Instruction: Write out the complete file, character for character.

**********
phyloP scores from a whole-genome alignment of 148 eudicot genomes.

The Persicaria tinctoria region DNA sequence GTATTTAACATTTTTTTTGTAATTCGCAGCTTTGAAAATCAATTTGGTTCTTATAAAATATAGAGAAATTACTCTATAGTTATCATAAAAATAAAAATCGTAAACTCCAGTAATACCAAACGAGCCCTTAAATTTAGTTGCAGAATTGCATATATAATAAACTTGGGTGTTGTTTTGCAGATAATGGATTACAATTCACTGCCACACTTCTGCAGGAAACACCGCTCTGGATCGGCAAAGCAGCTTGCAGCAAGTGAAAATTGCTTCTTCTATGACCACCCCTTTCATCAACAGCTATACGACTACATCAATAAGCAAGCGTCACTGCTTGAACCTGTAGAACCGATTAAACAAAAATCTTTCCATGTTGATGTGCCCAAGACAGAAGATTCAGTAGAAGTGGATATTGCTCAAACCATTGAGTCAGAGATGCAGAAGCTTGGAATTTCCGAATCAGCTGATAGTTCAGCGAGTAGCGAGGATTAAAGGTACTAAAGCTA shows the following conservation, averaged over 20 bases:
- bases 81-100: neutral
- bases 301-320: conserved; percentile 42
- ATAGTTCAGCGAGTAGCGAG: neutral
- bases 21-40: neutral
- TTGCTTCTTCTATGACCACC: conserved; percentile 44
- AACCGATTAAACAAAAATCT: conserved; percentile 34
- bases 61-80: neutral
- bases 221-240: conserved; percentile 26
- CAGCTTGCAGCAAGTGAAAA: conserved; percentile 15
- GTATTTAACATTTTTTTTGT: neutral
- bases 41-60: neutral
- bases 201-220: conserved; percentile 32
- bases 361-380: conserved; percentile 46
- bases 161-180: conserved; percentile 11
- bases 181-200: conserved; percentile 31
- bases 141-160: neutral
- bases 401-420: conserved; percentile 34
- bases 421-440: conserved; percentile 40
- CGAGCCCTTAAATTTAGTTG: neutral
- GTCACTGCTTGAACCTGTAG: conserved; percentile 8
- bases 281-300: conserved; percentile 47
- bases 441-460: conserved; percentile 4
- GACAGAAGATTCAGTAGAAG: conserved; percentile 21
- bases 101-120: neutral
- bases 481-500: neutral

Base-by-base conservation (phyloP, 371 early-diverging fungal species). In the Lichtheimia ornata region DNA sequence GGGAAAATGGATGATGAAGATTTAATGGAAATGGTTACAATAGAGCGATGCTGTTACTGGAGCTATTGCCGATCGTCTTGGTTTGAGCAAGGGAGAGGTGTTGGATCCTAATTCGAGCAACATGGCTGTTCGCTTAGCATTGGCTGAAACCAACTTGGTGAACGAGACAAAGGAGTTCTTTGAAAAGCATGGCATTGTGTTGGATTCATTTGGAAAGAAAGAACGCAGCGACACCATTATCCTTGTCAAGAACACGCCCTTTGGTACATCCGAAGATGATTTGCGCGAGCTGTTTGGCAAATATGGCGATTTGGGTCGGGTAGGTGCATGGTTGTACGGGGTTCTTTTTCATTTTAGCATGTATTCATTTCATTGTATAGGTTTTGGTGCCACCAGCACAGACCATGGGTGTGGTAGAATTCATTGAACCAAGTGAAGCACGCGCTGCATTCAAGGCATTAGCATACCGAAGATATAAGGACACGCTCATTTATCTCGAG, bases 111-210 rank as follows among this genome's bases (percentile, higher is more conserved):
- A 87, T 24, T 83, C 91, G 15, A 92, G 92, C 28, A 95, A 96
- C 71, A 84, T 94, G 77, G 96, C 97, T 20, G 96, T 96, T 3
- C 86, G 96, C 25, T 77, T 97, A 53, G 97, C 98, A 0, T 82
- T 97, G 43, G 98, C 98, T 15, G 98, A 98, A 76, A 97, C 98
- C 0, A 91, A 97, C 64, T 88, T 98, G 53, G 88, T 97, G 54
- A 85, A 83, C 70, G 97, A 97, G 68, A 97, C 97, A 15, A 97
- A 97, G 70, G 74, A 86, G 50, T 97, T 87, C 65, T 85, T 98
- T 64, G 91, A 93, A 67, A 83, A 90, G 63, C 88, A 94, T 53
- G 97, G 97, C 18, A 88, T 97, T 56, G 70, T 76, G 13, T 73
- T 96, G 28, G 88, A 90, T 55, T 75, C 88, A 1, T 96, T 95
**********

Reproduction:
phyloP scores from a whole-genome alignment of 148 eudicot genomes.

The Persicaria tinctoria region DNA sequence GTATTTAACATTTTTTTTGTAATTCGCAGCTTTGAAAATCAATTTGGTTCTTATAAAATATAGAGAAATTACTCTATAGTTATCATAAAAATAAAAATCGTAAACTCCAGTAATACCAAACGAGCCCTTAAATTTAGTTGCAGAATTGCATATATAATAAACTTGGGTGTTGTTTTGCAGATAATGGATTACAATTCACTGCCACACTTCTGCAGGAAACACCGCTCTGGATCGGCAAAGCAGCTTGCAGCAAGTGAAAATTGCTTCTTCTATGACCACCCCTTTCATCAACAGCTATACGACTACATCAATAAGCAAGCGTCACTGCTTGAACCTGTAGAACCGATTAAACAAAAATCTTTCCATGTTGATGTGCCCAAGACAGAAGATTCAGTAGAAGTGGATATTGCTCAAACCATTGAGTCAGAGATGCAGAAGCTTGGAATTTCCGAATCAGCTGATAGTTCAGCGAGTAGCGAGGATTAAAGGTACTAAAGCTA shows the following conservation, averaged over 20 bases:
- bases 81-100: neutral
- bases 301-320: conserved; percentile 42
- ATAGTTCAGCGAGTAGCGAG: neutral
- bases 21-40: neutral
- TTGCTTCTTCTATGACCACC: conserved; percentile 44
- AACCGATTAAACAAAAATCT: conserved; percentile 34
- bases 61-80: neutral
- bases 221-240: conserved; percentile 26
- CAGCTTGCAGCAAGTGAAAA: conserved; percentile 15
- GTATTTAACATTTTTTTTGT: neutral
- bases 41-60: neutral
- bases 201-220: conserved; percentile 32
- bases 361-380: conserved; percentile 46
- bases 161-180: conserved; percentile 11
- bases 181-200: conserved; percentile 31
- bases 141-160: neutral
- bases 401-420: conserved; percentile 34
- bases 421-440: conserved; percentile 40
- CGAGCCCTTAAATTTAGTTG: neutral
- GTCACTGCTTGAACCTGTAG: conserved; percentile 8
- bases 281-300: conserved; percentile 47
- bases 441-460: conserved; percentile 4
- GACAGAAGATTCAGTAGAAG: conserved; percentile 21
- bases 101-120: neutral
- bases 481-500: neutral

Base-by-base conservation (phyloP, 371 early-diverging fungal species). In the Lichtheimia ornata region DNA sequence GGGAAAATGGATGATGAAGATTTAATGGAAATGGTTACAATAGAGCGATGCTGTTACTGGAGCTATTGCCGATCGTCTTGGTTTGAGCAAGGGAGAGGTGTTGGATCCTAATTCGAGCAACATGGCTGTTCGCTTAGCATTGGCTGAAACCAACTTGGTGAACGAGACAAAGGAGTTCTTTGAAAAGCATGGCATTGTGTTGGATTCATTTGGAAAGAAAGAACGCAGCGACACCATTATCCTTGTCAAGAACACGCCCTTTGGTACATCCGAAGATGATTTGCGCGAGCTGTTTGGCAAATATGGCGATTTGGGTCGGGTAGGTGCATGGTTGTACGGGGTTCTTTTTCATTTTAGCATGTATTCATTTCATTGTATAGGTTTTGGTGCCACCAGCACAGACCATGGGTGTGGTAGAATTCATTGAACCAAGTGAAGCACGCGCTGCATTCAAGGCATTAGCATACCGAAGATATAAGGACACGCTCATTTATCTCGAG, bases 111-210 rank as follows among this genome's bases (percentile, higher is more conserved):
- A 87, T 24, T 83, C 91, G 15, A 92, G 92, C 28, A 95, A 96
- C 71, A 84, T 94, G 77, G 96, C 97, T 20, G 96, T 96, T 3
- C 86, G 96, C 25, T 77, T 97, A 53, G 97, C 98, A 0, T 82
- T 97, G 43, G 98, C 98, T 15, G 98, A 98, A 76, A 97, C 98
- C 0, A 91, A 97, C 64, T 88, T 98, G 53, G 88, T 97, G 54
- A 85, A 83, C 70, G 97, A 97, G 68, A 97, C 97, A 15, A 97
- A 97, G 70, G 74, A 86, G 50, T 97, T 87, C 65, T 85, T 98
- T 64, G 91, A 93, A 67, A 83, A 90, G 63, C 88, A 94, T 53
- G 97, G 97, C 18, A 88, T 97, T 56, G 70, T 76, G 13, T 73
- T 96, G 28, G 88, A 90, T 55, T 75, C 88, A 1, T 96, T 95